Requirements Specification and Modeling – BRD, Attributes
1. Specification and Modeling
Although this is a BA activity, we should acknowledge what it is and what it implies in order to work better with the deliverables – requirements documents, diagrams, models, etc.
The specification and modeling of requirements is related to analyze the expressed stakeholder desires and/or the current state of the organization using a combination of textual statements, matrices, diagrams and formal models. The views of the requirements for the new business solution should be comprehensive, complete, consistent, and understood from all stakeholder perspectives.
1.1 Tools and Techniques
The following are the top tools/techniques suited for performing this activity and they should be known by all the team roles in order to take full advantage when interacting with a requirement specification.
Diagrams and Models – UML, BPMN.
These text or graphics are a simplified representation of the reality. The use or disregard of them is determined by the audience for the information to be modeled as well as the level of detail in a particular model. UML and BPMN are part of the most used languages and notations for diagramming requirements.
Useful for identifying, describing and validating stakeholders interface needs. The prototyping tools are infinite and the possible approaches are:
- Deciding to use a Throw-away VS Evolutionary / functional prototype
- Deciding the functional scope of the prototype as Vertical (depth) VS Horizontal (navigation)
Scenarios and Use Cases - UML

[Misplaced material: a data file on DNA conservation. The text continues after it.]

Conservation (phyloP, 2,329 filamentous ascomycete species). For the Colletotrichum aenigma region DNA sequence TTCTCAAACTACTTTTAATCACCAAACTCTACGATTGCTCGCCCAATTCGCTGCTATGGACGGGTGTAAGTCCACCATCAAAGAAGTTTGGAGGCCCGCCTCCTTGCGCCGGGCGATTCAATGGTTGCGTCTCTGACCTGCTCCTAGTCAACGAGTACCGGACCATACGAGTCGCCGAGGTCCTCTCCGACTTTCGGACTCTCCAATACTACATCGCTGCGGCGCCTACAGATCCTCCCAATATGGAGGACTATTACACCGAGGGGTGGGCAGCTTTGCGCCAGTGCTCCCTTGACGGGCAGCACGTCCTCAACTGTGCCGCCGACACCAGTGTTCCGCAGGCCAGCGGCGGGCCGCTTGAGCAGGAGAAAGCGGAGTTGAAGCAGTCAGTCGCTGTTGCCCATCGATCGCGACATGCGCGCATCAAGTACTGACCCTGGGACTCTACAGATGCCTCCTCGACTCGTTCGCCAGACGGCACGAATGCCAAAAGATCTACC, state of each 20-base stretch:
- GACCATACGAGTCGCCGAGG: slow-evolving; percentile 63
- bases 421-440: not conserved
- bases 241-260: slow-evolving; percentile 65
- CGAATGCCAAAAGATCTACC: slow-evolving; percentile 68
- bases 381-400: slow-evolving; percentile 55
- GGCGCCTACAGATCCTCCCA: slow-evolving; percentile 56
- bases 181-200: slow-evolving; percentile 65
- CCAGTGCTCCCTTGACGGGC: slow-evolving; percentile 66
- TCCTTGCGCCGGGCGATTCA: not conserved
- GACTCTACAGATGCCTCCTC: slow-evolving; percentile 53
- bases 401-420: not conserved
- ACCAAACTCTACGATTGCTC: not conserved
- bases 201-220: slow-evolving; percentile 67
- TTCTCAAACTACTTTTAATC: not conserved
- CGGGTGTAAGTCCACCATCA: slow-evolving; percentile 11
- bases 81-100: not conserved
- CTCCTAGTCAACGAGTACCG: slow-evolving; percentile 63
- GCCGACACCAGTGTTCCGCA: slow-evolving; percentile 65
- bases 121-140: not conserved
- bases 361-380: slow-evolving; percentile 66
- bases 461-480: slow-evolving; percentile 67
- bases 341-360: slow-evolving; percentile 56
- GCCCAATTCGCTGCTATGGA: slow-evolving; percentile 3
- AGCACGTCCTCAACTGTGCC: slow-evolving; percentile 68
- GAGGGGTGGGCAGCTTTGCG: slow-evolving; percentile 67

Describe how an actor interacts with a solution to accomplish one or more of the actor’s goals, or to respond to an event:
-Scenario → One way in which an actor can accomplish a particular goal.
-Use case → All the possible outcomes of an attempt to accomplish a particular goal that the solution will support.
1.2 Business Requirements Document – aka “BRD” – and Requirements Attributes
Nowadays, the term “BRD” is related to the document where the requirements are listed and fully detailed. Other names we may find are “Functional Specification” and “System Requirements Specification/Document”– aka “SRS” or “SRD”. The difference is on the level of technical information described: theoretically, the BRD should only contain the requirements in terms of the business – what is required, instead of technical information – how to achieve it.
Regarding the attributes, the information documented on them helps the team efficiently and effectively make tradeoffs between requirements, identify stakeholders affected by potential changes, and understand the impact of a proposed change. Some of the most commonly used include:
1.3 Highlights for each team player: